WINNIPEG — New federal money for First Nations housing is welcome but will not solve a monumental shortage for at least a generation, an indigenous leader said Wednesday.
"I don't see it happening in my lifetime or in my children's lifetime, to be honest," Kevin Hart, a regional chief with the Assembly of First Nations, said during a break in the assembly's housing and infrastructure conference held in Winnipeg.
A woman and a child walk through the streets in Attawapiskat, Ont., on April 16, 2016. (Photo: Nathan Denette/CP)
"We have 16, 18 people in a two-bedroom house (in Norway House, Man.). Now if that was to occur here in Winnipeg with a non-native family, would that be acceptable? The black mould that's in our houses — would that be acceptable here in Winnipeg? Would that be acceptable in Toronto?"
The federal government has promised $8.4 billion over five years for infrastructure, education and other issues in First Nations communities. The housing portion over the next two years is forecast to be more than double previous levels at $450 million.
The money is a fraction of what reports have indicated is needed. Internal government documents dated January 2015 and obtained by The Canadian Press early this year pegged the cost of fixing First Nations housing in Manitoba alone at $2 billion.
Long way to go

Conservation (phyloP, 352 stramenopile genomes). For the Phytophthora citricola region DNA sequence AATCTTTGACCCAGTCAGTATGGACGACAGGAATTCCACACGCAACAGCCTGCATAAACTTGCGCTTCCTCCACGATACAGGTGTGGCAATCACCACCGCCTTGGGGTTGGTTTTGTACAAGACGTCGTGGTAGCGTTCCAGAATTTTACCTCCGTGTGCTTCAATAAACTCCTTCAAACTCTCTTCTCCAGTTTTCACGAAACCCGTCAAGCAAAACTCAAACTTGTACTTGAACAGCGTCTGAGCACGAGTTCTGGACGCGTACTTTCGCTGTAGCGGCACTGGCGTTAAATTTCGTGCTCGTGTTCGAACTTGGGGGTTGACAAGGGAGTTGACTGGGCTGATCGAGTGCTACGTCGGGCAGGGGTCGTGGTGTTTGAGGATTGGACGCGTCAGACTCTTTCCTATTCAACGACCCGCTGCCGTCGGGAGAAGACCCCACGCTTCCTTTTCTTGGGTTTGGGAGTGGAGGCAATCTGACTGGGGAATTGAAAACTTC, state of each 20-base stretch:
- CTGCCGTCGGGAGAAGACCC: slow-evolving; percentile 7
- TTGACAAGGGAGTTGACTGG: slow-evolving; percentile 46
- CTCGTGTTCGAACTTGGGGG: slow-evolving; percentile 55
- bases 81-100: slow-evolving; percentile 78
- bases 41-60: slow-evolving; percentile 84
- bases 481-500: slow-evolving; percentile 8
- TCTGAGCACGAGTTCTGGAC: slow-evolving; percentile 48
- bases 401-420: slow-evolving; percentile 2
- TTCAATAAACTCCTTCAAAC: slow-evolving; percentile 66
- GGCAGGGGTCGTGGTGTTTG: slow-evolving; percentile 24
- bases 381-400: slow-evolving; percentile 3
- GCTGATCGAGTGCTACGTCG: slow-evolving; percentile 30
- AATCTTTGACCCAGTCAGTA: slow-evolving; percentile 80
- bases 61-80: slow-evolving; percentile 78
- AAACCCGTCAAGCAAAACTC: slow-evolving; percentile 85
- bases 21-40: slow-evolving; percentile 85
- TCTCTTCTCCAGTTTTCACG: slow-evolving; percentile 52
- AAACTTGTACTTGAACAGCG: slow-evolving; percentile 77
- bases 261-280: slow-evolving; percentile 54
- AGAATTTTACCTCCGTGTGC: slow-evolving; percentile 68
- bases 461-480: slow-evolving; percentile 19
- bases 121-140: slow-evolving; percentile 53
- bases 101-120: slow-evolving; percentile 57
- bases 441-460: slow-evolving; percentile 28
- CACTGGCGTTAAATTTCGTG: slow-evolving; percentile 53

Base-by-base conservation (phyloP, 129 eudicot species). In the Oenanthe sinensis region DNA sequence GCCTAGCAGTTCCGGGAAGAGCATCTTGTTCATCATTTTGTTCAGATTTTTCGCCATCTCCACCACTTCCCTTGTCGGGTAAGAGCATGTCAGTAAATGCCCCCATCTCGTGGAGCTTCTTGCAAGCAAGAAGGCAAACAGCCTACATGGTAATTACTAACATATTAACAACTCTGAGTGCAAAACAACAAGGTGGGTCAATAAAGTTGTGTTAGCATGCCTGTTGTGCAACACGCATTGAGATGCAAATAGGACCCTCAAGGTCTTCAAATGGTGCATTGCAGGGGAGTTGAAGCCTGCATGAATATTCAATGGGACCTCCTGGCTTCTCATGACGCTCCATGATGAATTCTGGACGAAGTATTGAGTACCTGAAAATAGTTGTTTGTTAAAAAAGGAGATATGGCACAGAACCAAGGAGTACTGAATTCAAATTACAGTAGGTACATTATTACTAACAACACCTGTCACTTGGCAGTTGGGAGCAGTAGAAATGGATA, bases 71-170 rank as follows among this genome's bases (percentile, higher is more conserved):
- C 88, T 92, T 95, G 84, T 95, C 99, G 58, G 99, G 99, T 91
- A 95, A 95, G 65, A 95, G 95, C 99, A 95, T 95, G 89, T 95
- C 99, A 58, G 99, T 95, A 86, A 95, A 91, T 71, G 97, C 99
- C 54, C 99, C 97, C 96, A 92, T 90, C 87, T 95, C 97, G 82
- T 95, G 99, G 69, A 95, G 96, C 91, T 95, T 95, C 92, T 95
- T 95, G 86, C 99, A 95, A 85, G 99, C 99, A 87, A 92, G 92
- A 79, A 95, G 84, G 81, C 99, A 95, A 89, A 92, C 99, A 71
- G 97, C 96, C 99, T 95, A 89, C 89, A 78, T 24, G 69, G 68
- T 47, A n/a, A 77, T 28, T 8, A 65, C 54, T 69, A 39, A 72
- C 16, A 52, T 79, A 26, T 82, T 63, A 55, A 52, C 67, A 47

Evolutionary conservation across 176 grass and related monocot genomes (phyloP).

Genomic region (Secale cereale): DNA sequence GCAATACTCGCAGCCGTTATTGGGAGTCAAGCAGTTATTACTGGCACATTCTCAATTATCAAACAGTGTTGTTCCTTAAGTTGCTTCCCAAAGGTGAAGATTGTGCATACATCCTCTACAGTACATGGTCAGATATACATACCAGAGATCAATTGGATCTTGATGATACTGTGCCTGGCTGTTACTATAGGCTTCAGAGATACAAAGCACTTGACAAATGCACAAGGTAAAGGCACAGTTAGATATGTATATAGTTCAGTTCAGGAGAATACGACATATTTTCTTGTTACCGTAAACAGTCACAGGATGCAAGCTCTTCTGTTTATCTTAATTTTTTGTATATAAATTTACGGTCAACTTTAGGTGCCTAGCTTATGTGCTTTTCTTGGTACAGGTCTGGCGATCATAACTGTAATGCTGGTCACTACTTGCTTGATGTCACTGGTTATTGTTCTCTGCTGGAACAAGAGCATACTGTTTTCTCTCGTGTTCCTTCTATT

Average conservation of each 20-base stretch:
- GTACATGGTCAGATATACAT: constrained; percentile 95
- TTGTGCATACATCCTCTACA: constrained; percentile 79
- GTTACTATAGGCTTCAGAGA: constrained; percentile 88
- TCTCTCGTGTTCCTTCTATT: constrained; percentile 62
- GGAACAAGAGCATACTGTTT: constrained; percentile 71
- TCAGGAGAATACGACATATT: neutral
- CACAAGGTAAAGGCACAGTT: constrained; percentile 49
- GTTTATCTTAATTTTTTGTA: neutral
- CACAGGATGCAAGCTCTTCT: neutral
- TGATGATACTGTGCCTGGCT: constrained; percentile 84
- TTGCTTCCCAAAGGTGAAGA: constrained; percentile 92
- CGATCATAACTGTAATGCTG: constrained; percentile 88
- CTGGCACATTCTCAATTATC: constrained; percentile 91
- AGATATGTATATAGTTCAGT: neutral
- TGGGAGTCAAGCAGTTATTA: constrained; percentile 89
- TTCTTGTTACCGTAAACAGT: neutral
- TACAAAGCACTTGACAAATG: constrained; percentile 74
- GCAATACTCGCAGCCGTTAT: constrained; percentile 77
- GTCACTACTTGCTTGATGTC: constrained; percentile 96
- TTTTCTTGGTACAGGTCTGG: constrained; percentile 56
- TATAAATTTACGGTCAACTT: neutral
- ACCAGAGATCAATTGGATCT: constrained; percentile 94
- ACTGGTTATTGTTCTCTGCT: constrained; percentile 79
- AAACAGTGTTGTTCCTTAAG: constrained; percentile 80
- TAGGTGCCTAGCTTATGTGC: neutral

Indigenous Affairs Minister Carolyn Bennett said the government realizes it has a long way to go.
"We know that we've only begun, and what we're hearing from coast to coast to coast is people are very happy with the beginning ... but no, there is real need out there and we're going to get going," she said.
In a 20-minute speech at the conference, Bennett said the government is developing ways to ensure funding flows faster to communities in need, and is looking for ways to ensure better, longer-lasting building materials can be used.
Hart said cash for housing is needed quickly. He pointed to several communities that have seen a spike in suicides in recent years. Pimicikamak Cree Nation, known as Cross Lake, in northern Manitoba declared a state of emergency last March after six suicides in the community of 8,300.
Indigenous Affairs Minister Carolyn Bennett is shown with colleagues before a session at the UN headquarters in New York on March 16, 2016. (Photo: Adrian Wyld/CP)
Overcrowded housing, often combined with inadequate recreational facilities and schools, is tied to the despair felt by many residents, he said.
"It all relates and it interconnects with proper housing and infrastructure in our communities."